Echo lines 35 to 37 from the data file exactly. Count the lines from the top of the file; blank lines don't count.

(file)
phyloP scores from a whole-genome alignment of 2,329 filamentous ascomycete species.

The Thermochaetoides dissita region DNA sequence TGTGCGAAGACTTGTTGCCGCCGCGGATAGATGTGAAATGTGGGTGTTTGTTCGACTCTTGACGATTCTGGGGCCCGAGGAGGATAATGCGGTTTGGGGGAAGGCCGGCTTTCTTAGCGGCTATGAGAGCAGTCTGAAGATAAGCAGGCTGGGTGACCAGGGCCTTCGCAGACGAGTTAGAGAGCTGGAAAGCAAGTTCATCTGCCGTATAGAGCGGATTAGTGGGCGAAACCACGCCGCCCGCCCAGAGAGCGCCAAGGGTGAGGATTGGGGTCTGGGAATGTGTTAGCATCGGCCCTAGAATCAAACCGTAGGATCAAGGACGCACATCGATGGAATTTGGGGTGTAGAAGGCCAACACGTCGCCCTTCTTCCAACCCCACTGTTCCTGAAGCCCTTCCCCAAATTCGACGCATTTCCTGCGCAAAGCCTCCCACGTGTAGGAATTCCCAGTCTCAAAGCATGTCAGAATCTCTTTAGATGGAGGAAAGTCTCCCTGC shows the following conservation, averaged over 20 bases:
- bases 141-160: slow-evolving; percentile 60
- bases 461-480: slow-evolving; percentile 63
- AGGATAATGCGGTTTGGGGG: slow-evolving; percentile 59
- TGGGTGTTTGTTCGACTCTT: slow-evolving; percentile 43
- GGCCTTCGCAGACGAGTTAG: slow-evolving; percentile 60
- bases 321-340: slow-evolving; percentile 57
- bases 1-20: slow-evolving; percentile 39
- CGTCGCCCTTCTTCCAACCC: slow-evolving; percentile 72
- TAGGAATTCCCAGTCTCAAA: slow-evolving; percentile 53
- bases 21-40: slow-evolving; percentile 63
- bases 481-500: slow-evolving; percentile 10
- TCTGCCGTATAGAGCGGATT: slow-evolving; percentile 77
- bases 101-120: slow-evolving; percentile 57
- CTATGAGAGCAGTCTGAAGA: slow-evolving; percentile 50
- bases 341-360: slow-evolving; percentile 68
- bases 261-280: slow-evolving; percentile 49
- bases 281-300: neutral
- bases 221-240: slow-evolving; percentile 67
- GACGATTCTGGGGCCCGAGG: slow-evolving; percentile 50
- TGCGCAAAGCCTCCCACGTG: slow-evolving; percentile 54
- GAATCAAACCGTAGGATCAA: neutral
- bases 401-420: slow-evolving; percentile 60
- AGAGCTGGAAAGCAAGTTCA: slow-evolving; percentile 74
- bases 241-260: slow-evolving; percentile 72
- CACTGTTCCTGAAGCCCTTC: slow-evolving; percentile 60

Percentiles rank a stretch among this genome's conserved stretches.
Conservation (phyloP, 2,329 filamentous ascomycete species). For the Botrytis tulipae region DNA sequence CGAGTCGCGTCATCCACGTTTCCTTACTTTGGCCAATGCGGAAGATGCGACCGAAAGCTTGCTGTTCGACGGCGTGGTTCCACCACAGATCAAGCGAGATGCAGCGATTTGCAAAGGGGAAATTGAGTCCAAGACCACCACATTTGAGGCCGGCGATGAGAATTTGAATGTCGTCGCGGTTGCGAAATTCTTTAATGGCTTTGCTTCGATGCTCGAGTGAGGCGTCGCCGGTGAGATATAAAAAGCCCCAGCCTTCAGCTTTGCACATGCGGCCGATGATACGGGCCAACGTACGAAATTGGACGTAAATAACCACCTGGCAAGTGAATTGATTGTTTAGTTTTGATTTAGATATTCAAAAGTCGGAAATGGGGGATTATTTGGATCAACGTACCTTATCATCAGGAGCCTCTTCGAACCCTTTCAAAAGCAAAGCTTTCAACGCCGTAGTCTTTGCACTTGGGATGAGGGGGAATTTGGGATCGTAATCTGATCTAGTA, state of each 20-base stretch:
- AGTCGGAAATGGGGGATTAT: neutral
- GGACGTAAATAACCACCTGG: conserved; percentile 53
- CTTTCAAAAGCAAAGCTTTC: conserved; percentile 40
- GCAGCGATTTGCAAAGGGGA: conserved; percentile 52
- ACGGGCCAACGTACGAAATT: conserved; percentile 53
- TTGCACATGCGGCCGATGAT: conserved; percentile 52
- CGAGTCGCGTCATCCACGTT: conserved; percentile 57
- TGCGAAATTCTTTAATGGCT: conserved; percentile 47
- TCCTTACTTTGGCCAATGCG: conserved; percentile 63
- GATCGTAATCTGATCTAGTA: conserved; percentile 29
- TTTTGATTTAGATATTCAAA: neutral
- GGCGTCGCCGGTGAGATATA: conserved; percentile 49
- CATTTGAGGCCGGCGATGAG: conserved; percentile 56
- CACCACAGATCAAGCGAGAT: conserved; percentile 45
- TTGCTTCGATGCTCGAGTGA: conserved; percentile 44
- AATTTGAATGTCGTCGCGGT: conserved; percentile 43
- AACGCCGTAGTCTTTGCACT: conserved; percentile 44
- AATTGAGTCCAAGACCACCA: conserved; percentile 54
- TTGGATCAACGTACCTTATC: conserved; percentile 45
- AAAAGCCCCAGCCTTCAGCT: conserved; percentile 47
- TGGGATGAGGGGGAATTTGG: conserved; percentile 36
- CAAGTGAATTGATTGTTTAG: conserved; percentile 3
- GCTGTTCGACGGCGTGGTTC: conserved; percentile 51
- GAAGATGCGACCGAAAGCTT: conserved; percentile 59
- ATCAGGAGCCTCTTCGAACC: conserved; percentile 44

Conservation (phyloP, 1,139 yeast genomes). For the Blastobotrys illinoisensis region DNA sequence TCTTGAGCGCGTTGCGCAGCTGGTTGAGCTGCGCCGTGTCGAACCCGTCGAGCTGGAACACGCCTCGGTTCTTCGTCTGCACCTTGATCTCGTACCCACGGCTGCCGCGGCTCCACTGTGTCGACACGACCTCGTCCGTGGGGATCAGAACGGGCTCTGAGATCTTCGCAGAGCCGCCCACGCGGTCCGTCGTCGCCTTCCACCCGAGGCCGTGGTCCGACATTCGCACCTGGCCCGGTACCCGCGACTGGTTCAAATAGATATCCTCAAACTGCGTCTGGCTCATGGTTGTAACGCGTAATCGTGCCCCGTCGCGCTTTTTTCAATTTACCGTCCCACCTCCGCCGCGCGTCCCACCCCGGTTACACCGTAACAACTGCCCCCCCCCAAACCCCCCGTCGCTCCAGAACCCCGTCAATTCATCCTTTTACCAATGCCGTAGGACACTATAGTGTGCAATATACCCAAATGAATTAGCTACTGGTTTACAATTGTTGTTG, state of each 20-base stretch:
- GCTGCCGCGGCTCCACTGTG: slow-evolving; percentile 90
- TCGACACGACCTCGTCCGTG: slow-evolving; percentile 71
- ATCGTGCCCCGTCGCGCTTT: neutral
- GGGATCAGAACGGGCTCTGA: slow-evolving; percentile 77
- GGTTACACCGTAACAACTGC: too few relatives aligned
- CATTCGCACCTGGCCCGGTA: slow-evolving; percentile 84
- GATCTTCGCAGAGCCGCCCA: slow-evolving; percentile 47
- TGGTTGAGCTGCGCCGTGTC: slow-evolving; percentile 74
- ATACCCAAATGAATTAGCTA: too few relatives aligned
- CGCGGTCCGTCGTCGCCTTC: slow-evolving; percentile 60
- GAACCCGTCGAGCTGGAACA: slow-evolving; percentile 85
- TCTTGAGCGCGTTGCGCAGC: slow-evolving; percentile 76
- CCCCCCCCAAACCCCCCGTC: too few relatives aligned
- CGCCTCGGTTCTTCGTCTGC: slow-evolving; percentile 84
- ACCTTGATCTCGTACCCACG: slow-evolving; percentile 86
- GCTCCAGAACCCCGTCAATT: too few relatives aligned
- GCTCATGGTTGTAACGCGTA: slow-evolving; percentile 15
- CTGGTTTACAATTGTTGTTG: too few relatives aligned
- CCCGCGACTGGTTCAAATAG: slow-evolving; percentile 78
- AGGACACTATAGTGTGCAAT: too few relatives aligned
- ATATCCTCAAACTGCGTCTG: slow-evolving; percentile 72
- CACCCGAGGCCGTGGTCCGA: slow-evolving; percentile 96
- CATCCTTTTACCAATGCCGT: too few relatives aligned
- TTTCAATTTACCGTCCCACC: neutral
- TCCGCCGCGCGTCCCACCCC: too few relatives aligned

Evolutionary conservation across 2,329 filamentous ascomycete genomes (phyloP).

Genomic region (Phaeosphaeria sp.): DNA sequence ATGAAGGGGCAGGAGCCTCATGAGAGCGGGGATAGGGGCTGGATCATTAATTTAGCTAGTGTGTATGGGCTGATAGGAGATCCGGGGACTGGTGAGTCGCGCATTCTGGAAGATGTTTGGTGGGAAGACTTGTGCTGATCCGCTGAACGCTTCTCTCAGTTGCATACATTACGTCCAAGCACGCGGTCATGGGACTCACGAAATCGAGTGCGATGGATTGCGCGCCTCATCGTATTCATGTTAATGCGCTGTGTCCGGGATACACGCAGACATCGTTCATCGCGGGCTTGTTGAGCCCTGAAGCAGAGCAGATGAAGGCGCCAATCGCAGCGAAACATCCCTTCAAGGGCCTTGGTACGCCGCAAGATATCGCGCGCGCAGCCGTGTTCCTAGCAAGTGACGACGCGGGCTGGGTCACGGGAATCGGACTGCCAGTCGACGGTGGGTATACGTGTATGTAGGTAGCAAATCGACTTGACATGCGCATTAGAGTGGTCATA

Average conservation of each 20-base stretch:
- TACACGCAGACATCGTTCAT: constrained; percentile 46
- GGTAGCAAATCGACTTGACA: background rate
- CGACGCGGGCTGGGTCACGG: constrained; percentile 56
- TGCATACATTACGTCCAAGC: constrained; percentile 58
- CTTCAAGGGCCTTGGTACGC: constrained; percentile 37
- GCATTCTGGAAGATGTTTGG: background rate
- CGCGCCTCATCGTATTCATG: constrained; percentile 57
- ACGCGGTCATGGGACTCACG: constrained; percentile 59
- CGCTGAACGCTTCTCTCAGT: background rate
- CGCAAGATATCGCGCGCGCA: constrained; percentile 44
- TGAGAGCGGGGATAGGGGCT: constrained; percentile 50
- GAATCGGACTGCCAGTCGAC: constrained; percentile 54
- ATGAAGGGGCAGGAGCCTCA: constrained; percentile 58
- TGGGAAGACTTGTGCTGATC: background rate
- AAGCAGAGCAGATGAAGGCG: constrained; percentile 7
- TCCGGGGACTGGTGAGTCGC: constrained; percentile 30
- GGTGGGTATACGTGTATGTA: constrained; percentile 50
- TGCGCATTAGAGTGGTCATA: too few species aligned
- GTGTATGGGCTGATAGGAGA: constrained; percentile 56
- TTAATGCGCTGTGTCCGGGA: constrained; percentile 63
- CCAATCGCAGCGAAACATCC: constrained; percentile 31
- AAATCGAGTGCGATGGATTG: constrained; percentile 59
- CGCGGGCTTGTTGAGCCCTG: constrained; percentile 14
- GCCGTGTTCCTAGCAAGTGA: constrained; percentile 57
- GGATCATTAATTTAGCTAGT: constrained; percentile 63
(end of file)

- TTGCACATGCGGCCGATGAT: conserved; percentile 52
- CGAGTCGCGTCATCCACGTT: conserved; percentile 57
- TGCGAAATTCTTTAATGGCT: conserved; percentile 47